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June 14, 2008 12:14 PM
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REVIEW | Buy the Book: Sarah Gavron's "Brick Lane"

A scene from Sarah Gavron's "Brick Lane." Image courtesy of Sony Pictures Classics.

Sarah Gavron's "Brick Lane" is the kind of movie a critic would just as soon let pass without comment. Unchallenging and inoffensive, it gives little to work with, its soft-focus take on a rich novel less outrageous than enervating. The potential for a banalized transposition was always there. Monica Ali's bestseller approached issues of cultural dislocation and female empowerment with sensitivity and nuance, but faint whiffs of Lifetime wafted through at certain moments. In Gavron's hands, those shortcomings find their full flowering. If you had never read Ali's novel, no one would blame you if after Gavron's movie you thought it was a high-toned, paperback romance for housewives.

Opening with idyllic images of the Bangladeshi countryside, "Brick Lane" doesn't waste time amping up the melodrama. Sisters Nazneen and Hasini play in the fields, even as their mother, in ominous flash cuts, drowns herself in the river (in the book, she dies a different, perhaps less soap-operatic, death). Nazneen in due course gets sent by her father to England for an arranged marriage. Cut to London, 2001: Nazneen (Tannishtha Chatterjee), walks the gray streets of Brick Lane, the lush Shangri-La of her childhood a constant waking dream. Shaving off a good chunk of the novel, which depicts Nazneen's adjustment to life in England in the 1980s, the movie does a good job of suggesting an adulthood lived in disappointment -- we hear of an infant son who died years earlier, observe a squalid apartment grown too small for Nazneen's family of four, hear of dreams of a return that she has grown used to stifling.

Into this delicate ecosystem intrudes Karim (Christopher Simpson), a young man who becomes Nazneen's lover. Unlike the book, whose view is more panoramic, the screenplay by Abi Morgan and Laura Jones puts the affair front and center. With its theme of liberation via sexual awakening, the touchstone seems to be "The Piano." But try as she might - and the occasional flourish, such as the play of sequins' reflections on Nazneen's face, shows she's trying hard - Gavron is no Jane Campion. Straining for sensuous, Gavron's approach never gets beyond skin-deep. The foregrounding of the affair also comes at the expense of Ali's expansive characterizations. The filmmakers reduce the protagonists into soapy cliches, and whittle down the novel's Dickensian cast of minor characters - a haughty doctor, his pushy wife, a group of gossipy housewives - to a backdrop that barely registers.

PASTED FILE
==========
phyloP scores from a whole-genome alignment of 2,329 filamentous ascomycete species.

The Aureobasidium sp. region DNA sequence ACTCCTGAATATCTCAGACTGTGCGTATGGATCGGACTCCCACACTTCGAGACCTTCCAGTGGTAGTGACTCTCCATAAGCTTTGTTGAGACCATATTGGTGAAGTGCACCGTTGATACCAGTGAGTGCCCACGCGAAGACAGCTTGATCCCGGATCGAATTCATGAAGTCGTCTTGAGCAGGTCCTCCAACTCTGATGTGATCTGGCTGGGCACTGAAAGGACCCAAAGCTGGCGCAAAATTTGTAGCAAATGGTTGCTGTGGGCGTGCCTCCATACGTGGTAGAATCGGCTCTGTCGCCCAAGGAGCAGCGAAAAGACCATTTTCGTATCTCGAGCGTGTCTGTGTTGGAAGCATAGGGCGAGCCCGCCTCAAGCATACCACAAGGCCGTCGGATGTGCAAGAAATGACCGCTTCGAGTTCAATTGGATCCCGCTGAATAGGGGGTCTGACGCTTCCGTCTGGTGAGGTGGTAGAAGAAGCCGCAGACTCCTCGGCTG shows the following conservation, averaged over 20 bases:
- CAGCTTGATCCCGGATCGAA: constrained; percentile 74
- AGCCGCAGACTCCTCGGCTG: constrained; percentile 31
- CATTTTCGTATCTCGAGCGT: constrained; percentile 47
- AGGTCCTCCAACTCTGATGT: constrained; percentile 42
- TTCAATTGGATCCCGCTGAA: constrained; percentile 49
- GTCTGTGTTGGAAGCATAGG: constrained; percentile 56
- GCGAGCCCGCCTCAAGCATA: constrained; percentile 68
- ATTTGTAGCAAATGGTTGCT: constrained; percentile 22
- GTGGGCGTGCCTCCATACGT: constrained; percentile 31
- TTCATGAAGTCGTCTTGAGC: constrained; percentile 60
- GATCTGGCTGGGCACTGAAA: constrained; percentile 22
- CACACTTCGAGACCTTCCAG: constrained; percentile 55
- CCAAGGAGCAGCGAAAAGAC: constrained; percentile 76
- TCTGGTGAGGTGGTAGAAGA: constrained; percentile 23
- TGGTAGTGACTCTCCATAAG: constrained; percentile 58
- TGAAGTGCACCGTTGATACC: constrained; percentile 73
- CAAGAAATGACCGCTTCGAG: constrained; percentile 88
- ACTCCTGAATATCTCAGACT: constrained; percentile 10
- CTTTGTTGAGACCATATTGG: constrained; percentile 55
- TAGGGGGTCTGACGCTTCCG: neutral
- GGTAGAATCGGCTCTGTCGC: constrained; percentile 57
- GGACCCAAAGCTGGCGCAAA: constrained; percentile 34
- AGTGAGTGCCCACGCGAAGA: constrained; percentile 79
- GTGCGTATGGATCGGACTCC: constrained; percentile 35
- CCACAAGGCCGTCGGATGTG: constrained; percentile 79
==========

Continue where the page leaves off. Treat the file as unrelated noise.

Despite its focus on Nazneen, the story's most indelible character is Chanu (Satish Kaushik), her portly, oblivious husband. Chanu is initially introduced as a gentle buffoon, an educated man whose optimism and self-regard border on the delusional. But, as Nazneen comes to appreciate, Chanu is a fundamentally decent human being, a good father, an appreciative husband, and -- not least -- an enlightened Muslim who rejects the extremism that 9/11 brings. One key difference between Ali and Gavron is the former's restraint. In the book, Chanu prepares a ringing peroration for a moderate Islam, only to fold away the speech in a moment of truth -- decency trumped by hesitation, a letdown that resonates as genuine. In the movie, the speech is given, a rousing movie moment whose ideas ring true, but whose execution rings false.

For all of the movie's failings, Kaushik sells his character's pathos. In Chanu, "Brick Lane" presents an emblem of postcolonial regret that sticks in the mind. If only the movie had cast a broader glance at the community in which he lived. Despite being named for the section of London where the Bangladeshi population has planted roots and flourished, Gavron's movie offers little nuanced insight into the workings of that community. The events of 9/11, a major plot point in both book and novel, resonate in only the shallowest terms. "Brick Lane" commits the worst sin of the film adaptation, taking the vivid experiences of a book's characters -- dense, contradictory, recognizable -- and smoothing them out for midcult consumption.

[Elbert Ventura is a Reverse Shot staff writer, whose work has also appeared in Slate, the San Francisco Chronicle, and the New Republic.]

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